I rode in style to the Pacific International Quilt Festival at the Santa Clara Convention Center last Friday.
My local quilt store, Queen B’s Quilt Shop in Antioch, chartered a big bus to take 56 of us there.
The upholstery in the bus was interesting – not the usual industrial blue-gray.
Del Thomas came up from Southern California for the Festival. I had hoped to meet her there, but she attended on Thursday and Saturday. We were ships passing in the night (really daytime). She took really good pictures of several of the quilts I liked best. So, go to Del’s Blog
and see them. It was funny, we didn’t have any communication about the quilts and yet when I looked at her blog she had picked the same ones I had taken pictures of. Her photos are much better than mine.
I’ll just show three quilts that caught my eye. One was funny, another was puzzling, and the third one was special to me.
Linda Laird’s quilt made me laugh out loud. It’s called “My Mom Wasn’t Much of a Cook.” She is from San Diego, CA.
The sign said:
“Many people have fond memories of their mother’s home-cooking. Well, what if your mother wasn’t much of a cook? Not poisonous or revolting meals, just not very daring or imaginative. This piece uses photos from 1950s – 1960s women’s magazines to show the “alternatives” available to mothers who didn’t quite measure up to the culinary ideals of the times.”
The sayings were fun to read. Click on the photo below to see them larger.
The puzzling quilt was called “My Hard Life” by Felicia Horowitz.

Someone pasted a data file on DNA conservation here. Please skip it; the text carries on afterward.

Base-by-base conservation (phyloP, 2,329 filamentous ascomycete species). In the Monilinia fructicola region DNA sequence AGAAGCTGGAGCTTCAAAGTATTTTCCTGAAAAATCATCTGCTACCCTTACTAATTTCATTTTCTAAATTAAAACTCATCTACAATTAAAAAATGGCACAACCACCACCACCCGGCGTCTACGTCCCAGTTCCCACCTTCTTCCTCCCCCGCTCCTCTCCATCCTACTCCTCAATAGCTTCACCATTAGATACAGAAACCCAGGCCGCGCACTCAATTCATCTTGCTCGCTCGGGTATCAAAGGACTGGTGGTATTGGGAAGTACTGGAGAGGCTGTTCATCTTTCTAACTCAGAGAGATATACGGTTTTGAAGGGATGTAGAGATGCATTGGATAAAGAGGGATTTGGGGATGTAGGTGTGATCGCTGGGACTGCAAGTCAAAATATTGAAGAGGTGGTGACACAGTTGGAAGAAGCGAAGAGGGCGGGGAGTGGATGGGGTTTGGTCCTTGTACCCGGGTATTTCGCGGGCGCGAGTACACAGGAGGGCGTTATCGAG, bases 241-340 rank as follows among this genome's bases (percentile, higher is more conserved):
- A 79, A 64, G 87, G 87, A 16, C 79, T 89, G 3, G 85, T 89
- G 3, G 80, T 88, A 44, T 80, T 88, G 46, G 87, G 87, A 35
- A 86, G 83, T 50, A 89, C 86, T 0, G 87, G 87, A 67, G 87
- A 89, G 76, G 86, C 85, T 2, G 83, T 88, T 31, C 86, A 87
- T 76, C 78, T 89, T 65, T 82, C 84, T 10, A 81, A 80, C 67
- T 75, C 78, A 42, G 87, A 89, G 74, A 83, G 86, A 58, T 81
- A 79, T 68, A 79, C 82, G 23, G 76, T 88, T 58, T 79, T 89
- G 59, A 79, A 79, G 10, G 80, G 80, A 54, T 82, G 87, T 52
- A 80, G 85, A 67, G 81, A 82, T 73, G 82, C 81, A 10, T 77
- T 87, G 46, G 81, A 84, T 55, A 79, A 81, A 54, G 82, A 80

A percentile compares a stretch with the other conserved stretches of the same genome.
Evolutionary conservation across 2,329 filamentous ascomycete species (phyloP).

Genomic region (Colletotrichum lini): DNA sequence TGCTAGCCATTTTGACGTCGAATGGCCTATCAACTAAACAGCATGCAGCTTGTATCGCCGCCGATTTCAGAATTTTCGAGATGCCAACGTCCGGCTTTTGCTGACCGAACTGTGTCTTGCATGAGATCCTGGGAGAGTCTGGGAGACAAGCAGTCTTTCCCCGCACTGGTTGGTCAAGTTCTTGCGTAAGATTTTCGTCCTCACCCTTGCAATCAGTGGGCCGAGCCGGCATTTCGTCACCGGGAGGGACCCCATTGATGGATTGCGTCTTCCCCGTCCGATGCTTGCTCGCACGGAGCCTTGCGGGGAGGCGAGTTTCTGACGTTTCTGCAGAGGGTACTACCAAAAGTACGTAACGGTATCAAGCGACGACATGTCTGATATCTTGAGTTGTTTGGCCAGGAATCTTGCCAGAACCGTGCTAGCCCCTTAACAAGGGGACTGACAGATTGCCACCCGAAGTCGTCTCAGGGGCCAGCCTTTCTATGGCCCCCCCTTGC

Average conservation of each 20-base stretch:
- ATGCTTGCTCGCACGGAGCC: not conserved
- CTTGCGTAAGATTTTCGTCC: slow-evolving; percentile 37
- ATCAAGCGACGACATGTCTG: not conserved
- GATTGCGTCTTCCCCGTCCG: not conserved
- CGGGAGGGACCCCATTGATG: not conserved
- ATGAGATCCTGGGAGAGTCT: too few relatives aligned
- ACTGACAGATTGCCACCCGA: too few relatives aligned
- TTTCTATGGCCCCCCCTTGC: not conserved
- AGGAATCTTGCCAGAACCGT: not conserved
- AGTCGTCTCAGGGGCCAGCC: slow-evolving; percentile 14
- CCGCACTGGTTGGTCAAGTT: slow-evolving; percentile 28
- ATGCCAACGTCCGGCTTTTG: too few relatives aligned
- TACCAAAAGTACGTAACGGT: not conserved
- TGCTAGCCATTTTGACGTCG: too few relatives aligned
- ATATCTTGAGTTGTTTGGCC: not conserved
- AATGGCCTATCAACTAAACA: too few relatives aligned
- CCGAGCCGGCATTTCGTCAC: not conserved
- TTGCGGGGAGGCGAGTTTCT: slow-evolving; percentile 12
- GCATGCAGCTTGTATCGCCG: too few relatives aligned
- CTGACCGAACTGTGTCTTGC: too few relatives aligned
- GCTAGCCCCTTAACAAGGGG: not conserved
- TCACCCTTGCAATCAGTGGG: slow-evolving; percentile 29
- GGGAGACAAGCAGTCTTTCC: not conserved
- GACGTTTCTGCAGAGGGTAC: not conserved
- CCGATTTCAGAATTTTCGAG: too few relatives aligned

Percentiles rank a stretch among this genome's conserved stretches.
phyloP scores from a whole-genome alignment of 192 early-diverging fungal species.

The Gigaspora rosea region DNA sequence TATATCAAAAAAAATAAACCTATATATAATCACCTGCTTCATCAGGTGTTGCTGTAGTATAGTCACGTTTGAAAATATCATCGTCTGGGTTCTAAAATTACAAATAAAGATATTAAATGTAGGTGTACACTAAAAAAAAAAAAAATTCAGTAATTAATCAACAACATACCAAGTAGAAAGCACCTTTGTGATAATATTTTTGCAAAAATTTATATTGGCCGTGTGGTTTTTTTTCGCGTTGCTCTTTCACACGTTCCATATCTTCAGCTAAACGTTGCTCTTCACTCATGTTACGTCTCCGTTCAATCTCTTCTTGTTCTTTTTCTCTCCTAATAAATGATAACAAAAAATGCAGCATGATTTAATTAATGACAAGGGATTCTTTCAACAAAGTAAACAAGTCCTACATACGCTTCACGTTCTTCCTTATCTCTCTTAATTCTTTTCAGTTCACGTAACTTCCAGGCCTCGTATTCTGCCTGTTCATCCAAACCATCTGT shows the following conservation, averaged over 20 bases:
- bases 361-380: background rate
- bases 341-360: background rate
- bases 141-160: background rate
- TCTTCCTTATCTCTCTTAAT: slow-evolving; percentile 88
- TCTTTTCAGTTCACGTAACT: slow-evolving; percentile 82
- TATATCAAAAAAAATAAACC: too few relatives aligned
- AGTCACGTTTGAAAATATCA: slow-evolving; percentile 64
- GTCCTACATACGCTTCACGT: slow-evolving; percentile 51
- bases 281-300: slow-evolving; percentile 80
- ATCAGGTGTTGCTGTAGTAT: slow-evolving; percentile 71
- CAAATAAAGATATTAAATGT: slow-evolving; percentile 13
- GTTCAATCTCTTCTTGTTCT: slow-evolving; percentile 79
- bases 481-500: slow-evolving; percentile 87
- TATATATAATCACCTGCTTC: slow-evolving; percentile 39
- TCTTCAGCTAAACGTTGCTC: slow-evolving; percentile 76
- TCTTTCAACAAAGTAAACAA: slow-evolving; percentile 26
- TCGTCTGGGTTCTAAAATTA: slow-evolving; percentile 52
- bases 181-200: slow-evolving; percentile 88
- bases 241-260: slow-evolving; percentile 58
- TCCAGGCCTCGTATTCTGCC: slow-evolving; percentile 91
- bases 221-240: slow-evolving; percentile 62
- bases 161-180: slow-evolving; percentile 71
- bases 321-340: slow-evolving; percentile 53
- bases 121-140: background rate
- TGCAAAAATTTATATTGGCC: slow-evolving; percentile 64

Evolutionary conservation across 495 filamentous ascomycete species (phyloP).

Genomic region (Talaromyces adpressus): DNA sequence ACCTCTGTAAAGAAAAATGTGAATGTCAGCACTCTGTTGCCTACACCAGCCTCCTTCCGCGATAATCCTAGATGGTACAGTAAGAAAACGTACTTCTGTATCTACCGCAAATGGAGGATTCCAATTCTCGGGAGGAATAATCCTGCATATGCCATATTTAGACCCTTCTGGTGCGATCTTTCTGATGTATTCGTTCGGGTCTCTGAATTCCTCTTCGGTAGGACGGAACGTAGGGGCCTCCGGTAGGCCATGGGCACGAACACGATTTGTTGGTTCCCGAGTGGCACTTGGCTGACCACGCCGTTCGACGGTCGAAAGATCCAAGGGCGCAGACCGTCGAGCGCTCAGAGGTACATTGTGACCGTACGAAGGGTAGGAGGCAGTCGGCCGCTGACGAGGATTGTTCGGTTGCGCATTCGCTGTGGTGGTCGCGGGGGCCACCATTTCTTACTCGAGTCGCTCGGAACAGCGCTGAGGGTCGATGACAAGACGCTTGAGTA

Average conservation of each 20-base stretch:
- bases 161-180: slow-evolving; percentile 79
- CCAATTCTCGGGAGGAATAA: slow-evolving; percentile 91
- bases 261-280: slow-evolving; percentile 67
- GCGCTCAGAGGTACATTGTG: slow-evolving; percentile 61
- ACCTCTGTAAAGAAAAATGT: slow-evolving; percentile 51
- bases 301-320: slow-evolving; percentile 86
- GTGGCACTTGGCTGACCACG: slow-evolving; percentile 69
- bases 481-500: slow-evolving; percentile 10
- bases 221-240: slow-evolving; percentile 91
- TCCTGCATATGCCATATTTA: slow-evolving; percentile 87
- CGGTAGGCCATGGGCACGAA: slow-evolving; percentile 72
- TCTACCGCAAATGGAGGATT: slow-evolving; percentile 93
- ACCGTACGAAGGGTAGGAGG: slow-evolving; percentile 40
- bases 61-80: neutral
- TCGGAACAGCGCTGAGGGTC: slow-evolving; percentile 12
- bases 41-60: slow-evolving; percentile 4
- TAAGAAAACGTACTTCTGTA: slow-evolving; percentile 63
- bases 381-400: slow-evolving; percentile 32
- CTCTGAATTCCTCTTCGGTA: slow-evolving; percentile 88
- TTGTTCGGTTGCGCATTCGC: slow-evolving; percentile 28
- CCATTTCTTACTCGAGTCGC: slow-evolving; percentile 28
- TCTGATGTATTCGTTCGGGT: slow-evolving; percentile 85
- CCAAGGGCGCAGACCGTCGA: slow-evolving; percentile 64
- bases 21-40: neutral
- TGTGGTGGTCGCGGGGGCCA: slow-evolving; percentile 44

It was an ambitious piece. I kept looking at the gauzy bra-like thing and wondering what it was doing there. I called my cousin Sylvia over to see it. I said, “I wonder if it was put on to cover something.” Sylvia looked closely. We couldn’t touch the quilt. It was sewn on, but not with the tiny stitches that were used all over the rest of the quilt.
I searched for a white-glove lady and had her come over and show me the back of the quilt. Sure enough the stitches holding the gauzy stuff were much larger and did not seem to be part of the original concept. I guess I’ll never know exactly what the intention was.
The third quilt is really lovely. It was made by Tanya Brown and is called “Siesta.”
You really should click on the close-up photo to see the stitches. Amazing.
My quilting daughter-in-law, Toni, lives in San Jose and she had gone to the Festival on the opening day – Thursday. Toni planned to go Friday too because you really can’t take in such a large show in one day. Our quilting cousin, Sylvia, drove down from Oakland. Toni brought her friend Carol and we all toured around together.
Labels: family, friends, history, odd facts, quilting